The Pope: Pope attacks capitalism, communism - and cults

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The Independent Online
Susie Morgan and Martin Langfield (of Reuters) in Havana saw the amazing scenes at the final Mass of the Pope's visit to Cuba.

Unprecedented chants for freedom, applause and cheers interrupted Pope John Paul yesterday as he harshly condemned the evils of both communism and capitalism at an extraordinary Mass in Havana's Revolution Square.

Chants of "Freedom, Freedom" rang out in the square, symbolic home of Fidel Castro's 1959 revolution, as the Pope called for religious freedom, slammed state atheism and castigated "capitalist neo-liberalism which subordinates the human person to blind market forces".

Watched by more than 200,000 people, including President Castro, the pontiff was repeatedly forced to stop his homily because of the crowd reaction.

When he called for freedom of conscience, "the basis and foundation of all other human rights", he was answered by the chant: "The Pope wants us all free."

The Pope cracked jokes to quieten the chanting. "I am not against applause, it allows the Pope to rest," he said on one occasion. During one of the interruptions, President Castro stood and smiled.

Well before dawn yesterday, thousands of chanting, singing pilgrims were already streaming down darkened Havana streets, one group bearing aloft a replica of the Sister of Charity, Cuba's patron saint, others banners of Jesus and the Pope. A 20-story-high icon of Che Guevara, the Cuban revolution's own secular saint, stared across Revolution Square in one direction. A newly painted image of Christ stared in another.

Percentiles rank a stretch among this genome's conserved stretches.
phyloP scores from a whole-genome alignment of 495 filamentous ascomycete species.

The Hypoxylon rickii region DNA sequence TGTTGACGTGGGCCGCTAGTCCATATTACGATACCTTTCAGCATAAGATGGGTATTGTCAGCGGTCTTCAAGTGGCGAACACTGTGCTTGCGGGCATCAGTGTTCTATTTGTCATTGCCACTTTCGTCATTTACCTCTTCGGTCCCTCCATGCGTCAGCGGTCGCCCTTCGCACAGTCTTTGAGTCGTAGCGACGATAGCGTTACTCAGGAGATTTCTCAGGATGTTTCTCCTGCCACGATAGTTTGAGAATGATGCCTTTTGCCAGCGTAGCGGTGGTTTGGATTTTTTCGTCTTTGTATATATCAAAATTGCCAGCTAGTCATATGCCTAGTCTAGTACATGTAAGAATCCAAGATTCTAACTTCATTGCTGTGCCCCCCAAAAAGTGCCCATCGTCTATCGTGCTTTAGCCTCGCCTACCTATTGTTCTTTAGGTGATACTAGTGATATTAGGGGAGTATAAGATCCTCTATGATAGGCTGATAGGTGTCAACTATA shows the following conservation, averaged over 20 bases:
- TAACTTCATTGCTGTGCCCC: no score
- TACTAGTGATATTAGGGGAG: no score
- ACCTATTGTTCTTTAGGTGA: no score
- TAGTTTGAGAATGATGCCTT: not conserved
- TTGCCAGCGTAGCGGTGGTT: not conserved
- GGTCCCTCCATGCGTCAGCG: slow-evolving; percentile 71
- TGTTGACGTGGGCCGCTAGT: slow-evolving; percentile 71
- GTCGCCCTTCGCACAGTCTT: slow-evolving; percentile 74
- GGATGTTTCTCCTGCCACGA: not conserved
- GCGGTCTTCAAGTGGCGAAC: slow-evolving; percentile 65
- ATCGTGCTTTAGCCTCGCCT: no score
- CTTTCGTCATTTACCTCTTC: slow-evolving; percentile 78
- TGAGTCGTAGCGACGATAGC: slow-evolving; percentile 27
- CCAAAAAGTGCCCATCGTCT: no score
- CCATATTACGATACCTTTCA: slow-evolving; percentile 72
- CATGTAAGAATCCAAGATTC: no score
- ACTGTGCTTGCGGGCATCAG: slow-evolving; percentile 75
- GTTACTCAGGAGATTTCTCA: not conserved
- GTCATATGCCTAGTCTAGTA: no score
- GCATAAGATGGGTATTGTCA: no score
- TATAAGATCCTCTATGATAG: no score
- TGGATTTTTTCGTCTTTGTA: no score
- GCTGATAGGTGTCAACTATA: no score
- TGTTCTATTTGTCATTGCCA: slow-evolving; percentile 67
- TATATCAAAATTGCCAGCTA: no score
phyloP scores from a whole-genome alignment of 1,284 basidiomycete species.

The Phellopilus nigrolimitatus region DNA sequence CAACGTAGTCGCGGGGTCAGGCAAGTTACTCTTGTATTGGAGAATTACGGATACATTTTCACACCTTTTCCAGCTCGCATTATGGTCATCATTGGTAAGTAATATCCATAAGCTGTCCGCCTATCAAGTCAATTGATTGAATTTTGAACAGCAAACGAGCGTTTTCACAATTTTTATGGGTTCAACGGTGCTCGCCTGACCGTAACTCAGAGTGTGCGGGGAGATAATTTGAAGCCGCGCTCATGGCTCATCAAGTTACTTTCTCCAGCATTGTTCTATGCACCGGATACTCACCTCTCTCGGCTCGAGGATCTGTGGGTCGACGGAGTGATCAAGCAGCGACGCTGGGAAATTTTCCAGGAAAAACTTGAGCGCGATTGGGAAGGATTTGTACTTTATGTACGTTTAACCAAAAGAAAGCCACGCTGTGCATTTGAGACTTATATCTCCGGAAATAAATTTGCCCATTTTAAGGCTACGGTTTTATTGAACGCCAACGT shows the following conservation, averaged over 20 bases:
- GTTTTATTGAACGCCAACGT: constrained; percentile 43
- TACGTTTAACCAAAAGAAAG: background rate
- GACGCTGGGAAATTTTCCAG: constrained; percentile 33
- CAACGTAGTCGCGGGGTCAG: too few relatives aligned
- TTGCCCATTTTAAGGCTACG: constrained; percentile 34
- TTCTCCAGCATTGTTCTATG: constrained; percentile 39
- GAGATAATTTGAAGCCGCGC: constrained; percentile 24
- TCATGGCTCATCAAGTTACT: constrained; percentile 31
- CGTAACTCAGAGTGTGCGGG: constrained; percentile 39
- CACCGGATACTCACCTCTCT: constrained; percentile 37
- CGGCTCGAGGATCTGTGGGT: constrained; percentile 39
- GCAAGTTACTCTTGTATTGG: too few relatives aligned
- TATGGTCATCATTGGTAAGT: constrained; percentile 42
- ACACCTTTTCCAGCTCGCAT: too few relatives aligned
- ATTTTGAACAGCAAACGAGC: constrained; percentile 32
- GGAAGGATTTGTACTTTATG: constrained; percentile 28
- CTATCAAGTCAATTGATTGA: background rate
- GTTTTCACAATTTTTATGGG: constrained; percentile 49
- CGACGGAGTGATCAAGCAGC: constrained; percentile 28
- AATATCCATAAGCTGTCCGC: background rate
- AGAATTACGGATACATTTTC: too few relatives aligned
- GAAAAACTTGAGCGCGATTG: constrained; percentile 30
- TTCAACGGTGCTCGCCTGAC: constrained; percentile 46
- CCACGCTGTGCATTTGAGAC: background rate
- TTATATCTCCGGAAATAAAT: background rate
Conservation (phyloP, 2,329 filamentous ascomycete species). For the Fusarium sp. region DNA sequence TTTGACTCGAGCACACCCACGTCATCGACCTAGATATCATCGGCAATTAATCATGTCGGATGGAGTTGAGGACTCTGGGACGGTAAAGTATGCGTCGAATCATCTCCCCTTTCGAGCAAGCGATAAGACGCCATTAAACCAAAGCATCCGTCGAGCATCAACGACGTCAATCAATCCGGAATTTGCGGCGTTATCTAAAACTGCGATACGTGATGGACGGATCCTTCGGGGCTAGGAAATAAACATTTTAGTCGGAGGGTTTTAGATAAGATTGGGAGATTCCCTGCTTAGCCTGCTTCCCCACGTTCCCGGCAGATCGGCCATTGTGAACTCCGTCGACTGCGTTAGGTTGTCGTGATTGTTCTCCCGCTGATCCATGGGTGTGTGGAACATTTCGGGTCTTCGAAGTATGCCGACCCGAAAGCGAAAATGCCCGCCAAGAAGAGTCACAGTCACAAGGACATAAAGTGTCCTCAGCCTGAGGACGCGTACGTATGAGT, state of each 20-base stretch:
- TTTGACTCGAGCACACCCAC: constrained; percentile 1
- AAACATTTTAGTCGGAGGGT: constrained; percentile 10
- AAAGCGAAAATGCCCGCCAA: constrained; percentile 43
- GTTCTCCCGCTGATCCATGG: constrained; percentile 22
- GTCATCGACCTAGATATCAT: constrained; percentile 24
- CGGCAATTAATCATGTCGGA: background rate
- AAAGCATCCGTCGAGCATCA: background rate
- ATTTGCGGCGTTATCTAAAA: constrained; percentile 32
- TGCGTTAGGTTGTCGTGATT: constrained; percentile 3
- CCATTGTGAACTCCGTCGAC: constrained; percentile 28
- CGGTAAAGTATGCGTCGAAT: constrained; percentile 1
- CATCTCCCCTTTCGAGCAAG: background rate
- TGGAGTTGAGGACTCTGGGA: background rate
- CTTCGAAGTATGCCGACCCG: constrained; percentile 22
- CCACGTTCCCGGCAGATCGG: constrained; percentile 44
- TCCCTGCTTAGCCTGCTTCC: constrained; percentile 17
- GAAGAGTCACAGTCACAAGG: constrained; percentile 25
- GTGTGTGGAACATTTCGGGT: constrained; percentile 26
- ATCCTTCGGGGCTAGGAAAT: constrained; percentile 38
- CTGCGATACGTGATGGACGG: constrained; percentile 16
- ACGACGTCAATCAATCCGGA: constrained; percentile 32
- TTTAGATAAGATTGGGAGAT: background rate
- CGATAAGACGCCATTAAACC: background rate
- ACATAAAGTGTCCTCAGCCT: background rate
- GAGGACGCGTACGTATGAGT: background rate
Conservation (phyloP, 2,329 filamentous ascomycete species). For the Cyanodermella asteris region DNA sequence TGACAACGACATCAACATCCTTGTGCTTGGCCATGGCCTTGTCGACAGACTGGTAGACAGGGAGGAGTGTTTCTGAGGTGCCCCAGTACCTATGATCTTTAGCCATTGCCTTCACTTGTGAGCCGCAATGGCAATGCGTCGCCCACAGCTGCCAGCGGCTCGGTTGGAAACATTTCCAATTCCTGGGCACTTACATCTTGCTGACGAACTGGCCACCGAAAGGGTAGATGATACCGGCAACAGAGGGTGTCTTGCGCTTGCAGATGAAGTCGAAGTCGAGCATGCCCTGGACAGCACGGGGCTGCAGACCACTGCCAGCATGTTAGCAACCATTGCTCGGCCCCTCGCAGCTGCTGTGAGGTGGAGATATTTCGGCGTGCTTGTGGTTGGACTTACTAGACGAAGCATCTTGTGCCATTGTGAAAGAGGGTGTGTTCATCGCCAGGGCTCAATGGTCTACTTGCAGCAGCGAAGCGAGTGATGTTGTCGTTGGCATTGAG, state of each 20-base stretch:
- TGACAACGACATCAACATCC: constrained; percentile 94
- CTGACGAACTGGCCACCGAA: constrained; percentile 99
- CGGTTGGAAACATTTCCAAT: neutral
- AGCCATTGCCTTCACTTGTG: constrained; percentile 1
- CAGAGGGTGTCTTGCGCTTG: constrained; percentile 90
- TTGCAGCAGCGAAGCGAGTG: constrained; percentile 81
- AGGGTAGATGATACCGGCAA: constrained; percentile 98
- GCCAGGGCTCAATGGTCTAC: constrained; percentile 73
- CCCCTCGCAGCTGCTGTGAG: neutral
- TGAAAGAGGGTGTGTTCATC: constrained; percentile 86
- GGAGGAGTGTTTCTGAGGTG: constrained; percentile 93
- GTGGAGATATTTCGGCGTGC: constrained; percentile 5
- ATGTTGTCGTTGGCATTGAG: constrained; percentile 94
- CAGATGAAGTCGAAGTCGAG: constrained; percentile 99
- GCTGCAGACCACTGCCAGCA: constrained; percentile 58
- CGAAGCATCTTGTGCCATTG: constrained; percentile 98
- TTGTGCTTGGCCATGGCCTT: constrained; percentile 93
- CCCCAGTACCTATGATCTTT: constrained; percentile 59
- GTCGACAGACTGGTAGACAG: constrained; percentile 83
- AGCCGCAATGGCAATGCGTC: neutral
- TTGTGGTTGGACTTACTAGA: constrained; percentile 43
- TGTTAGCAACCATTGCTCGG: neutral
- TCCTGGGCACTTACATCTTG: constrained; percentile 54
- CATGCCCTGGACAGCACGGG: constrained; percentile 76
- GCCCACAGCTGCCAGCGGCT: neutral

As the Pope and Fidel Castro arrived, cheering broke out. The crowd chanted, "Hear it, feel it, Pope John Paul is present."

Behind the wooden chapel where the pontiff delivered his address a huge mural of Jesus announced: "Christ, I trust in you" and on the other side of the square an equally huge portrait of Che Guevara carried the slogan "hasta la victoria siempre" (until eternal victory).

Communism is only one of the obstacles in the way of the Pope's struggle to win hearts and minds. There is also the powerful Santeria religion, a mixture of Catholicism and Afro-Caribbean spiritualism.

The Pope attacked "cults and spiritualism" - a pointed reference to the fact that the Sister of Charity, whom he crowned in a special ceremony yesterday, is also a major goddess of Santeria called "ochun".

But by extolling a key symbol identified with the Santeria church, the pontiff may end up strengthening that religion, not his. Santeria is deeply embedded in Cuban culture and, unlike the formerly persecuted Catholics, the regime has encouraged Santeria because its theology does not represent the kind of threat to the communist orthodoxy that Christianity does.

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